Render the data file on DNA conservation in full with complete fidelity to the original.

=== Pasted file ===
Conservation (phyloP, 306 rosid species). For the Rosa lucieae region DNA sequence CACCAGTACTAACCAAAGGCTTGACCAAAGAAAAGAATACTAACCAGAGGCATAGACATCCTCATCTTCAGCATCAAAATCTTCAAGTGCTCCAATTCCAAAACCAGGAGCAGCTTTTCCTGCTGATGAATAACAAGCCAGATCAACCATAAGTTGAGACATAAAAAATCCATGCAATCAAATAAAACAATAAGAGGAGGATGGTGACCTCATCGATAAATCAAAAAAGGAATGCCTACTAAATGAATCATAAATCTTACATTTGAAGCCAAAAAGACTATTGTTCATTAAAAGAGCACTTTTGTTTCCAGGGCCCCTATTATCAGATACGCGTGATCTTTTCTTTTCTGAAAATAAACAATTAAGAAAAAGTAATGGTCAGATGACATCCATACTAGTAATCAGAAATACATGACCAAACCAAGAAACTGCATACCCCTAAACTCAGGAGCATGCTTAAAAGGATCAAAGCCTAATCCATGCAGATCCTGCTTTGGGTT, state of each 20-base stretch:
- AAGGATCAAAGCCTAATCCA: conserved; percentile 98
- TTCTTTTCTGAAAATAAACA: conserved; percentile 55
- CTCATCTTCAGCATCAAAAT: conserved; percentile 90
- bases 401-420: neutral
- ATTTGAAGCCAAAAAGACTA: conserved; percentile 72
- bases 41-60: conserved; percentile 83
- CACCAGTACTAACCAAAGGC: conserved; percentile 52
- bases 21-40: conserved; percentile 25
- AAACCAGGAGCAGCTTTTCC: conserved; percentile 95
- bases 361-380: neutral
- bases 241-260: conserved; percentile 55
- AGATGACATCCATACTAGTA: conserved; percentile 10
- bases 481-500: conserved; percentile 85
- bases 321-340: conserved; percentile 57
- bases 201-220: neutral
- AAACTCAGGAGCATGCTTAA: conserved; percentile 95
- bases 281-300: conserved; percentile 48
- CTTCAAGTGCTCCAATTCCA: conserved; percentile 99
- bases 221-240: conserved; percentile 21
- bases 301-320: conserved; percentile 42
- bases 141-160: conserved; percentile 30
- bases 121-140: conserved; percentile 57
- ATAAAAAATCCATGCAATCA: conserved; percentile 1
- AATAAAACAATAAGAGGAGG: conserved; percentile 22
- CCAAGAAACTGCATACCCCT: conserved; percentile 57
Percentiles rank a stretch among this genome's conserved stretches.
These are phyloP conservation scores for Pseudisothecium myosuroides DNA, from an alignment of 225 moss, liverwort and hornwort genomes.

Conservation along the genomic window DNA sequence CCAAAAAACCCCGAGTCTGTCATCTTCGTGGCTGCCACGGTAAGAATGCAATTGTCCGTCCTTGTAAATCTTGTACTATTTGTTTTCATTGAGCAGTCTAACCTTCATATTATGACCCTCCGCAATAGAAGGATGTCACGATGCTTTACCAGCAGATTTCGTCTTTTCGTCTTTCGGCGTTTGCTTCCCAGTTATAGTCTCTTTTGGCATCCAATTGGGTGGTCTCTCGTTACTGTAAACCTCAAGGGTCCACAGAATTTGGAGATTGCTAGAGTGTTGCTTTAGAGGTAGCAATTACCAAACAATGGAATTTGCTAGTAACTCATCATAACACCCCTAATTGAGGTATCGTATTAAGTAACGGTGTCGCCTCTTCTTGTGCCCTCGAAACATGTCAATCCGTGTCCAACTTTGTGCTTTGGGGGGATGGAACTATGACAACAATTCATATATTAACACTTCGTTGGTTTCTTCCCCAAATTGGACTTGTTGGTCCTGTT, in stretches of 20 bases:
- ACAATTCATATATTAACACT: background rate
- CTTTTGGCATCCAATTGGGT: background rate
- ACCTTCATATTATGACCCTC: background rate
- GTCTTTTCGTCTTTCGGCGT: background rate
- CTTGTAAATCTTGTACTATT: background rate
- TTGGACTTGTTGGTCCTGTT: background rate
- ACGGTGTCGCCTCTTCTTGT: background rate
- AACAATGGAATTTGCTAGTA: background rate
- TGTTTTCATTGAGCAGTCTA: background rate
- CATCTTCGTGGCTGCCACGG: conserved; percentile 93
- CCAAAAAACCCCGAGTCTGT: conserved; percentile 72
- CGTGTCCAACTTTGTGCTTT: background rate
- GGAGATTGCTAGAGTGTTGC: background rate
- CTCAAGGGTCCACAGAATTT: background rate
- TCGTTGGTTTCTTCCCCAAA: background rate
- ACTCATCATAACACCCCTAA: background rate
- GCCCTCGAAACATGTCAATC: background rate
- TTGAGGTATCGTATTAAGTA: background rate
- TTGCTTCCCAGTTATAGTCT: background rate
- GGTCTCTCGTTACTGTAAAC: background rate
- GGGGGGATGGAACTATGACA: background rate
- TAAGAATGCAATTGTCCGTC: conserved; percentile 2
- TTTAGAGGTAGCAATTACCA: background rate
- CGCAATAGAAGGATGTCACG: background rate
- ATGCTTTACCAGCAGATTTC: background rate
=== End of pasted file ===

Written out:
Conservation (phyloP, 306 rosid species). For the Rosa lucieae region DNA sequence CACCAGTACTAACCAAAGGCTTGACCAAAGAAAAGAATACTAACCAGAGGCATAGACATCCTCATCTTCAGCATCAAAATCTTCAAGTGCTCCAATTCCAAAACCAGGAGCAGCTTTTCCTGCTGATGAATAACAAGCCAGATCAACCATAAGTTGAGACATAAAAAATCCATGCAATCAAATAAAACAATAAGAGGAGGATGGTGACCTCATCGATAAATCAAAAAAGGAATGCCTACTAAATGAATCATAAATCTTACATTTGAAGCCAAAAAGACTATTGTTCATTAAAAGAGCACTTTTGTTTCCAGGGCCCCTATTATCAGATACGCGTGATCTTTTCTTTTCTGAAAATAAACAATTAAGAAAAAGTAATGGTCAGATGACATCCATACTAGTAATCAGAAATACATGACCAAACCAAGAAACTGCATACCCCTAAACTCAGGAGCATGCTTAAAAGGATCAAAGCCTAATCCATGCAGATCCTGCTTTGGGTT, state of each 20-base stretch:
- AAGGATCAAAGCCTAATCCA: conserved; percentile 98
- TTCTTTTCTGAAAATAAACA: conserved; percentile 55
- CTCATCTTCAGCATCAAAAT: conserved; percentile 90
- bases 401-420: neutral
- ATTTGAAGCCAAAAAGACTA: conserved; percentile 72
- bases 41-60: conserved; percentile 83
- CACCAGTACTAACCAAAGGC: conserved; percentile 52
- bases 21-40: conserved; percentile 25
- AAACCAGGAGCAGCTTTTCC: conserved; percentile 95
- bases 361-380: neutral
- bases 241-260: conserved; percentile 55
- AGATGACATCCATACTAGTA: conserved; percentile 10
- bases 481-500: conserved; percentile 85
- bases 321-340: conserved; percentile 57
- bases 201-220: neutral
- AAACTCAGGAGCATGCTTAA: conserved; percentile 95
- bases 281-300: conserved; percentile 48
- CTTCAAGTGCTCCAATTCCA: conserved; percentile 99
- bases 221-240: conserved; percentile 21
- bases 301-320: conserved; percentile 42
- bases 141-160: conserved; percentile 30
- bases 121-140: conserved; percentile 57
- ATAAAAAATCCATGCAATCA: conserved; percentile 1
- AATAAAACAATAAGAGGAGG: conserved; percentile 22
- CCAAGAAACTGCATACCCCT: conserved; percentile 57
Percentiles rank a stretch among this genome's conserved stretches.
These are phyloP conservation scores for Pseudisothecium myosuroides DNA, from an alignment of 225 moss, liverwort and hornwort genomes.

Conservation along the genomic window DNA sequence CCAAAAAACCCCGAGTCTGTCATCTTCGTGGCTGCCACGGTAAGAATGCAATTGTCCGTCCTTGTAAATCTTGTACTATTTGTTTTCATTGAGCAGTCTAACCTTCATATTATGACCCTCCGCAATAGAAGGATGTCACGATGCTTTACCAGCAGATTTCGTCTTTTCGTCTTTCGGCGTTTGCTTCCCAGTTATAGTCTCTTTTGGCATCCAATTGGGTGGTCTCTCGTTACTGTAAACCTCAAGGGTCCACAGAATTTGGAGATTGCTAGAGTGTTGCTTTAGAGGTAGCAATTACCAAACAATGGAATTTGCTAGTAACTCATCATAACACCCCTAATTGAGGTATCGTATTAAGTAACGGTGTCGCCTCTTCTTGTGCCCTCGAAACATGTCAATCCGTGTCCAACTTTGTGCTTTGGGGGGATGGAACTATGACAACAATTCATATATTAACACTTCGTTGGTTTCTTCCCCAAATTGGACTTGTTGGTCCTGTT, in stretches of 20 bases:
- ACAATTCATATATTAACACT: background rate
- CTTTTGGCATCCAATTGGGT: background rate
- ACCTTCATATTATGACCCTC: background rate
- GTCTTTTCGTCTTTCGGCGT: background rate
- CTTGTAAATCTTGTACTATT: background rate
- TTGGACTTGTTGGTCCTGTT: background rate
- ACGGTGTCGCCTCTTCTTGT: background rate
- AACAATGGAATTTGCTAGTA: background rate
- TGTTTTCATTGAGCAGTCTA: background rate
- CATCTTCGTGGCTGCCACGG: conserved; percentile 93
- CCAAAAAACCCCGAGTCTGT: conserved; percentile 72
- CGTGTCCAACTTTGTGCTTT: background rate
- GGAGATTGCTAGAGTGTTGC: background rate
- CTCAAGGGTCCACAGAATTT: background rate
- TCGTTGGTTTCTTCCCCAAA: background rate
- ACTCATCATAACACCCCTAA: background rate
- GCCCTCGAAACATGTCAATC: background rate
- TTGAGGTATCGTATTAAGTA: background rate
- TTGCTTCCCAGTTATAGTCT: background rate
- GGTCTCTCGTTACTGTAAAC: background rate
- GGGGGGATGGAACTATGACA: background rate
- TAAGAATGCAATTGTCCGTC: conserved; percentile 2
- TTTAGAGGTAGCAATTACCA: background rate
- CGCAATAGAAGGATGTCACG: background rate
- ATGCTTTACCAGCAGATTTC: background rate